Honestly, at that time it was a pretty big deal for a couple of reasons. 1) This contest had never happened before and 2) It attracted a ton of media attention. We ended up winning the contest two years in a row. First year that we won, we were rewarded a year scholarship to the American Academy of Art. The next year we won, three of us were blessed with obtaining scholarships to Columbia College. At that time we thought we had a really good chance of winning and whether it was true or not we felt like we had the strongest work.
-With winning this competition you were able to win a scholarship to Columbia. Was college something you were looking to attend growing up?
No, not at all actually. The way I grew up, nobody cared about the grades I got. The ultimate irony was that I had won a college scholarship without having a high school diploma. I ended up then getting my GED so I could attend Columbia. College just wasn’t something that was discussed in the house growing up, nor did I have any assumption that it was something I was going to actually do.
You ended up graduating from the American Academy of Art with a degree in Graphic Design, would you suggest kids to get a degree/attend college?
I will answer this question in two ways. I don’t necessarily believe that artists need to attend art school, but I also have no problem with an artist looking to go to college and obtain an education. I truly do believe there are good things about art school, such as being able to practice your work on a daily basis and also meeting like minded people. In my opinion, the best thing about art school or just school in general is having that ability to practice consistently and connect with other creative people. If you’re a creative person already, you can figure out that part by yourself if your willing to work at it. The hardest part is the non-creative part, which is going about how to get work, how to market yourself, plan and keep a schedule. What art students need the most is the discipline and structure to bring that out.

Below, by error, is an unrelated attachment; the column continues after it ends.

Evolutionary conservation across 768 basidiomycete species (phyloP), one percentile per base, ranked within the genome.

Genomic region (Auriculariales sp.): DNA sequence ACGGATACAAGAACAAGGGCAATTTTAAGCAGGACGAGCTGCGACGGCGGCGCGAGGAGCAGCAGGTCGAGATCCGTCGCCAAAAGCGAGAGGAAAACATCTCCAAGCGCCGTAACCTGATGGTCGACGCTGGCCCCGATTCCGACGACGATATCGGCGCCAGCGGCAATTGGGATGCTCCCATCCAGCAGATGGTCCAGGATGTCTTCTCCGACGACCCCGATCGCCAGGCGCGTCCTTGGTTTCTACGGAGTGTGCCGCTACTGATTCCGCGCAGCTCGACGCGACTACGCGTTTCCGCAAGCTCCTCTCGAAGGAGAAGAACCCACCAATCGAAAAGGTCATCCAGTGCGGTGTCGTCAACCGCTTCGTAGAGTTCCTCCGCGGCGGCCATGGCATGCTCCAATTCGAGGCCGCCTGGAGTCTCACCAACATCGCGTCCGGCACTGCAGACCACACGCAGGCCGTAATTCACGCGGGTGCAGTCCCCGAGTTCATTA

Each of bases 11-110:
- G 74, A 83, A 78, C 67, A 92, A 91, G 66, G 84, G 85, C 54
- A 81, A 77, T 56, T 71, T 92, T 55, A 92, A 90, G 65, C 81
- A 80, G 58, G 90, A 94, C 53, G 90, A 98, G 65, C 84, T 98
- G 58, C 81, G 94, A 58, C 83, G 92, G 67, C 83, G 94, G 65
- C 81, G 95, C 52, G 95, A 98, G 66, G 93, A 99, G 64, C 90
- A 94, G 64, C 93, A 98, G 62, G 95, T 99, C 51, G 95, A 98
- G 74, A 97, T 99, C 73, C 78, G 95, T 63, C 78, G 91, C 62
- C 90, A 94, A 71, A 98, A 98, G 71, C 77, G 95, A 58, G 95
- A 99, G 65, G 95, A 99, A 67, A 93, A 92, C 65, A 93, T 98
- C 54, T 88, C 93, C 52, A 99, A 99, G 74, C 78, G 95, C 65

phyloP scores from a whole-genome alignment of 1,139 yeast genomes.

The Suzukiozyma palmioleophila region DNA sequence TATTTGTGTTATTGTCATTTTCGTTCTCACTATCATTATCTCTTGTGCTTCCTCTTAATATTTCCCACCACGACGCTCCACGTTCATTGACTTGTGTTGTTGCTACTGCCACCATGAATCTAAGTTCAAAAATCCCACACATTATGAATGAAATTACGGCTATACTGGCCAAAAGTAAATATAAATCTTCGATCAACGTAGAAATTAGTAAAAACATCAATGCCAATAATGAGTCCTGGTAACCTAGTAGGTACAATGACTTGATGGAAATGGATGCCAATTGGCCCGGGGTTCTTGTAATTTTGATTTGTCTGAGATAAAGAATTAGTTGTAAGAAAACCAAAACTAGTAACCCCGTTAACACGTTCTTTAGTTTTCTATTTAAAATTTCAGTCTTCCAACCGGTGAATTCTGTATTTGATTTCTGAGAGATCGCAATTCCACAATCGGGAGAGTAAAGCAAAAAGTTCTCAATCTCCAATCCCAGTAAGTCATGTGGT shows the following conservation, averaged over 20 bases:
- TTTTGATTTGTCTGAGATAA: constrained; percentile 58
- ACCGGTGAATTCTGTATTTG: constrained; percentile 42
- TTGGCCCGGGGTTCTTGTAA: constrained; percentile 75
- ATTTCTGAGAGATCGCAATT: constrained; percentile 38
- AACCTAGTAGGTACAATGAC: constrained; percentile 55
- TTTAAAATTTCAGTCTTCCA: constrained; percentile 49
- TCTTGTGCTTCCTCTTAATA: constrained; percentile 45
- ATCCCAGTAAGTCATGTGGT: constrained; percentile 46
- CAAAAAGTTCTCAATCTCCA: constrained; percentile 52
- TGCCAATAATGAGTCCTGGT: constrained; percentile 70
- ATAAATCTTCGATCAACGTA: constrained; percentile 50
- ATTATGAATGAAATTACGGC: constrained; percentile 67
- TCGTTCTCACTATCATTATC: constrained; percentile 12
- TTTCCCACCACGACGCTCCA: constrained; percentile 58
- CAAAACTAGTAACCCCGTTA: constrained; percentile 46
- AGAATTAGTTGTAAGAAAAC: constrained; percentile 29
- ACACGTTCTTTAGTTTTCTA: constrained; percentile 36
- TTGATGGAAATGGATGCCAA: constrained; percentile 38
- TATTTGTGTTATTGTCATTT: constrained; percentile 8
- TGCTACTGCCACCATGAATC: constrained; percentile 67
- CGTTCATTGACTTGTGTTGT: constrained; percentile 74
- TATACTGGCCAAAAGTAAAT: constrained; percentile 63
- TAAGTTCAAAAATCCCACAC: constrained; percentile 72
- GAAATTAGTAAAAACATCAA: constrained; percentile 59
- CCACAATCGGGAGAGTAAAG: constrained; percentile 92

January 26th 2015 you decided to start a project called “52 Weeks” where you created and documented the creation and completion of one piece a week for the equivalent of a year. Where did you get this concept? You finished the first year back in January, how did it end up going for you?
I’m always looking to push myself and creating projects over a long period of time was not something I had ever done before. The year before that I did a project called “A drawing a day.” With that project I did a series of daily drawings, which started in the fall of 2013, on my birthday actually, where I would create one drawing a day for 365 days with the goal of exploring a daily creative discipline and using social media as a form of interactive accountability and documentation. After finishing that project, I quickly realized that there wasn’t enough time in a day to tackle what I wanted to do. I thought, let me do this again and do it for a week on a larger scale. Out of necessity and curiosity, I felt like it was something I needed to try. I think the project definitely went better than I thought it would, but I also went into it with no expectations. I really had no idea how it would work out.